Author Archives: Duncan Brack

Green Book Pod 3: the party’s messaging on Brexit

There’s a paradox about people’s position on Brexit. Much as a clear majority of voters would support Remain (or Rejoin) in a new referendum, knowing what they know now, many of them nevertheless have no desire to go back to the divisiveness of the pre- and post-referendum period. Many families, friendship groups, communities and social groupings have been riven by Brexit; some people are still not on speaking terms with those on the other side. It’s little wonder that the Remain/Leave division is still the most powerful in British politics.

That makes the route back into the EU one that has to be handled with great delicacy – a question that we explored in the third episode of the Green Book Pod series of discussions on key issues for the Liberal Democrats, now available on Lib Dem Podcast via the usual platforms and also here on YouTube.

Some of the evidence for the paradox was presented by Luke Tryl, UK Director of the think tank ‘More in Common’, that takes its name from the quote from the murdered Labour MP Jo Cox: we are far more united and have far more in common than that which divides us. He told the podcast that public opinion is increasingly swinging towards the belief that Brexit was a mistake and that the UK should rejoin the EU, but focus groups reveal little enthusiasm for another referendum campaign, thanks to the horrors of 2016–19.

Professor Anand Menon, director of the ‘UK in a Changing Europe’ programme, added that, while there is mounting evidence of the damage caused by Brexit, it would be dangerous to think that rejoining will be easy. The EU has suffered much less than the UK from Brexit, so its incentives to renegotiate the relationship are not strong (the episode was recorded two days before Ursula von der Leyen, the President of the European Commission, claimed that the UK could rejoin the EU).

Posted in Op-eds | Tagged | 47 Comments

What have the Liberals ever done for us?

The Liberal Democrat History Group has just produced a new publication – What Have the Liberals Ever Done for Us?

From the very earliest days in the seventeenth century through to today, the Liberal values of liberty, equality, community, internationalism and environmentalism have underpinned what Liberal governments achieved in power, what Liberal and SDP and Liberal Democrat MPs fought for in opposition, and what Liberal Democrat ministers achieved once more in government.

This booklet is a concise summary of Liberals’ and Liberal Democrats’ greatest achievements over 350 years of Liberal history. Chapters cover human rights, fair votes, government reform, gender equality, international, economy, education, welfare, health and environment, together with a comprehensive timeline. As Ed Davey writes in the preface, ‘When you need to put your feet up after door-knocking, or to energise yourself for the next delivery round, read it to remember what we stand for and what we have done with the votes that people have lent us – and be inspired to campaign for even greater achievements in the future.’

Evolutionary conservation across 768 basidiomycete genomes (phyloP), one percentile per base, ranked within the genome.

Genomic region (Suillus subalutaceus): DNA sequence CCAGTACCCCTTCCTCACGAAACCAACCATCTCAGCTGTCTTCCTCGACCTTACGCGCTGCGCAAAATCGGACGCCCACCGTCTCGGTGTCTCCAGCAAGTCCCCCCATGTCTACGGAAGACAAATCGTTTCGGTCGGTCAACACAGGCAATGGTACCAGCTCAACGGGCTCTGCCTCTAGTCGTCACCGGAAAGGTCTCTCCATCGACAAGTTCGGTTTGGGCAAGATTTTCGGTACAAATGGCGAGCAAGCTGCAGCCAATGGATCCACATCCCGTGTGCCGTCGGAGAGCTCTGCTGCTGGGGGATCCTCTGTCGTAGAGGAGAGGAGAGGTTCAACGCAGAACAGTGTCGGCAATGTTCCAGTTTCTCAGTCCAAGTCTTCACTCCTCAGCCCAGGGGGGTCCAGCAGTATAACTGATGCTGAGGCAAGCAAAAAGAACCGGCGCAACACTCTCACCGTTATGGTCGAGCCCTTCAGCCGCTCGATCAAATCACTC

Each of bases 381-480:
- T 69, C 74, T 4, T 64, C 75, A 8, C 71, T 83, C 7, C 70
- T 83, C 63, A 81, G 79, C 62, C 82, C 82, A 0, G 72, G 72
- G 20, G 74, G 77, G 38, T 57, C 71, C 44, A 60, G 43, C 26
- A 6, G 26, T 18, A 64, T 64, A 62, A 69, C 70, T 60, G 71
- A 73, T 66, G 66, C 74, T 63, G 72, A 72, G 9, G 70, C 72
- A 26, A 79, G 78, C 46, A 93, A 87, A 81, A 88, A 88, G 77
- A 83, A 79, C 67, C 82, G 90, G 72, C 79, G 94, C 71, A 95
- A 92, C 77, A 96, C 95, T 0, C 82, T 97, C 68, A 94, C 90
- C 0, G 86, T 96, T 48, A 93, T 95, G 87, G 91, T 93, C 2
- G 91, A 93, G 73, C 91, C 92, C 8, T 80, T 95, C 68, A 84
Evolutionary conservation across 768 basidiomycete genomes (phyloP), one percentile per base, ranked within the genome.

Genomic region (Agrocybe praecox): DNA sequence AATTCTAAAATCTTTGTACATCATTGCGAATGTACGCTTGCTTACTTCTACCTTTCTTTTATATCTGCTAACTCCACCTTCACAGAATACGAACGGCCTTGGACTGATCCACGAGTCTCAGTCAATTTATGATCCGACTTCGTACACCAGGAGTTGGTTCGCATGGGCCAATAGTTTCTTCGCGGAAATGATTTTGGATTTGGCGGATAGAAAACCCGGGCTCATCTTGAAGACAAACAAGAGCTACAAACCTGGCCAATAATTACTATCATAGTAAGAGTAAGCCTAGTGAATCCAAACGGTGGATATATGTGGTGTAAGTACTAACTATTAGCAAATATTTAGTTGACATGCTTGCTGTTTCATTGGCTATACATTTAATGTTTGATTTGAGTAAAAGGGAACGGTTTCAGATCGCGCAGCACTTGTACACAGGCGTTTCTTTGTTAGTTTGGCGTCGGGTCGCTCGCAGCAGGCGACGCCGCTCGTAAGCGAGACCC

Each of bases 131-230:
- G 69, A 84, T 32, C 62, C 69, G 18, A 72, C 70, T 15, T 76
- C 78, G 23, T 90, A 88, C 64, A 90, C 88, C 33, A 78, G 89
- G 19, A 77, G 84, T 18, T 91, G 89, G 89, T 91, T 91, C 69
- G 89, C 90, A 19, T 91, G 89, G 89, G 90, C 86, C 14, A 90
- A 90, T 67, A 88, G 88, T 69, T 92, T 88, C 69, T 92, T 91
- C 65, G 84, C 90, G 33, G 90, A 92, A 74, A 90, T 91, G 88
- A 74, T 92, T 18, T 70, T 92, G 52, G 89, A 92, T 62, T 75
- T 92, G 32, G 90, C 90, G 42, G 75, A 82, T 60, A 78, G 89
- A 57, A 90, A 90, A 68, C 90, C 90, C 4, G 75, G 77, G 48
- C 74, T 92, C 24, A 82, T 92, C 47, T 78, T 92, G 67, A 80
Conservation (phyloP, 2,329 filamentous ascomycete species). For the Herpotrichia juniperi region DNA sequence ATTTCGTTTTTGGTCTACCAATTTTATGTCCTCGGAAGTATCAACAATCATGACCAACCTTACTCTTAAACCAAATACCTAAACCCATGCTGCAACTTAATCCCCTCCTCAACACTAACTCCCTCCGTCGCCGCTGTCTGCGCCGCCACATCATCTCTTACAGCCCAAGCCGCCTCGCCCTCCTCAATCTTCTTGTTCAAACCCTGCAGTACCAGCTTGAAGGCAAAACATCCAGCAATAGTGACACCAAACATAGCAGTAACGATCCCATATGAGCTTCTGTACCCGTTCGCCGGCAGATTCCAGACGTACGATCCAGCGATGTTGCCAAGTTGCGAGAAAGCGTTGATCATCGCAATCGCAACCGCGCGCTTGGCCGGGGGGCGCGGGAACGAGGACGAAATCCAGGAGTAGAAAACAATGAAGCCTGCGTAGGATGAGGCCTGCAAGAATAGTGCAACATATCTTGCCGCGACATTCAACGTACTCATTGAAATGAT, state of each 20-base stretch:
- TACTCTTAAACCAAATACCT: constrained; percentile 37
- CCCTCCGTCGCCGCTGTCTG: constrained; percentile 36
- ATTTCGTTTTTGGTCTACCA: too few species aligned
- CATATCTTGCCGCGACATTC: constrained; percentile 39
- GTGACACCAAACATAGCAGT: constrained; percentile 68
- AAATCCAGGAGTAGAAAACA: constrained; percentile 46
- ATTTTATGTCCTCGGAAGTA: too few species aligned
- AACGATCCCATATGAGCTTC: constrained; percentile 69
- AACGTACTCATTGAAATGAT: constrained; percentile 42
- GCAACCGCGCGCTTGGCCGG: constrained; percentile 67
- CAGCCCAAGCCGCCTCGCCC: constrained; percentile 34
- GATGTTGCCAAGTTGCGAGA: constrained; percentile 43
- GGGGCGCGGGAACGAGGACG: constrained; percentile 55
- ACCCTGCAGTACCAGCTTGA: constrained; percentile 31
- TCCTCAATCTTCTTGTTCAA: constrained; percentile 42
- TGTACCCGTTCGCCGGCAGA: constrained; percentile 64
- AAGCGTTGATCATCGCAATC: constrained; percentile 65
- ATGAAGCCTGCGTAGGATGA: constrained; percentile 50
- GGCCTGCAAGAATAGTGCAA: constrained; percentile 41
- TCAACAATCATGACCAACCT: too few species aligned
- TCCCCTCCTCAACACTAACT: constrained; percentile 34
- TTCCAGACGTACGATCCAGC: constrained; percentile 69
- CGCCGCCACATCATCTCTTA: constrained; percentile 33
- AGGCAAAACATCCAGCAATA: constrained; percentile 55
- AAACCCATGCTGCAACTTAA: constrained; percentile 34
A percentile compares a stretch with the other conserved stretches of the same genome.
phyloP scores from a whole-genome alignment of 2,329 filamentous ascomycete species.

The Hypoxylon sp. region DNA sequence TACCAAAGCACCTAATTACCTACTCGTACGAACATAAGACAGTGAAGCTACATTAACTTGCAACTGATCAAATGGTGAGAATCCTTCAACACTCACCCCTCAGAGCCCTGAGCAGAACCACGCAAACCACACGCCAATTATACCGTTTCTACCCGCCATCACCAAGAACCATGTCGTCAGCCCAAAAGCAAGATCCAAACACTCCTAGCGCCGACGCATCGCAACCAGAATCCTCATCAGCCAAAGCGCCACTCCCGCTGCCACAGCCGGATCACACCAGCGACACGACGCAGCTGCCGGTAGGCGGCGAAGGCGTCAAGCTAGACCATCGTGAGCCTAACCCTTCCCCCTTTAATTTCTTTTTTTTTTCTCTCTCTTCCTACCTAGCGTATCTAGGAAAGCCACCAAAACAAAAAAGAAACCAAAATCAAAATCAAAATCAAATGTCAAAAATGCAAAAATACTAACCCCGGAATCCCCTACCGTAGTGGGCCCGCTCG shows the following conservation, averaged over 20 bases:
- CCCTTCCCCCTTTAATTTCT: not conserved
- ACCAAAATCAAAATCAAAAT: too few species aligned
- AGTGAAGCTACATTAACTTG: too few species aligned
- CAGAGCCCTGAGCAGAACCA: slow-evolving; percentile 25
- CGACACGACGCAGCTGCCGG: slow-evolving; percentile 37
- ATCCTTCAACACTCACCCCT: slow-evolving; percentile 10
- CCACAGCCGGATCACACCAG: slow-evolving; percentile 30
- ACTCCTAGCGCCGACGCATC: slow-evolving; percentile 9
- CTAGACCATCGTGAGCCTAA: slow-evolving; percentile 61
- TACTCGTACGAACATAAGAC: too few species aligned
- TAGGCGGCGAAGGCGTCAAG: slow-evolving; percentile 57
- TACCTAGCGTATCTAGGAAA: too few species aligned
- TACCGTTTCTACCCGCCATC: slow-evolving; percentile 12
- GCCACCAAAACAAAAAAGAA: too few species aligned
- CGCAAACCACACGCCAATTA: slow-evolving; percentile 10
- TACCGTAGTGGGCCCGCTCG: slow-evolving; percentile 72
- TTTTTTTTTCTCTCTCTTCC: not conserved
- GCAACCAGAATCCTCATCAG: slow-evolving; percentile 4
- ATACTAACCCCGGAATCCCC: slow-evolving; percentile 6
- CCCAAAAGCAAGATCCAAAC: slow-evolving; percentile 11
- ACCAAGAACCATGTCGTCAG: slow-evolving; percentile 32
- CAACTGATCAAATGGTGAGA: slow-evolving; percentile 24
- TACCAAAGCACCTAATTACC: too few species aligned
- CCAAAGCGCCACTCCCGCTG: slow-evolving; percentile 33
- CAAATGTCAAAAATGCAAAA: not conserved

We are launching the booklet at the History Group’s fringe meeting at Bournemouth, where Layla Moran MP, Sarah Olney MP, Wendy Chamberlain MP and Baroness Barker, chaired by Lord William Wallace, will choose their favourite Liberal achievements. The meeting takes place after the rally, at 8.15pm on Saturday in the Meyrick Suite in the Conference Centre. (Register here for Zoom access for those not at conference.) The booklet will be available to purchase at the meeting (at a special price!) and from the History Group stand in the exhibition (and, after conference, via our website).

Posted in Op-eds | Tagged and | Leave a comment

Forgotten Liberal Heroes: Sir Edward Grey and Richard Haldane

The Liberal governments of Henry Campbell-Bannerman and H.H. Asquith, from 1905 to 1916, included many ‘big beasts’. Sir Edward Grey served as Foreign Secretary 1905–16 and remains the longest-serving holder of the office. He maintained good relations with France and Russia at a time of great instability in Europe. When his efforts to avert conflict failed, in 1914, Grey persuaded a divided cabinet to support Britain’s entry to the First World War.

Richard Haldane was Secretary for War 1905–12 and created the Territorial Army and the British Expeditionary Force. As Lord Chancellor after 1912 he pursued a series of judicial reforms. He was also a co-founder of the UK university system.

Both have a credible case for being regarded as Liberal heroes. But Grey’s record has been strongly criticised in recent years and Haldane is largely forgotten.

Posted in Liberal History | Tagged , , and | Leave a comment

If Not Us, Who? If Not Now, When?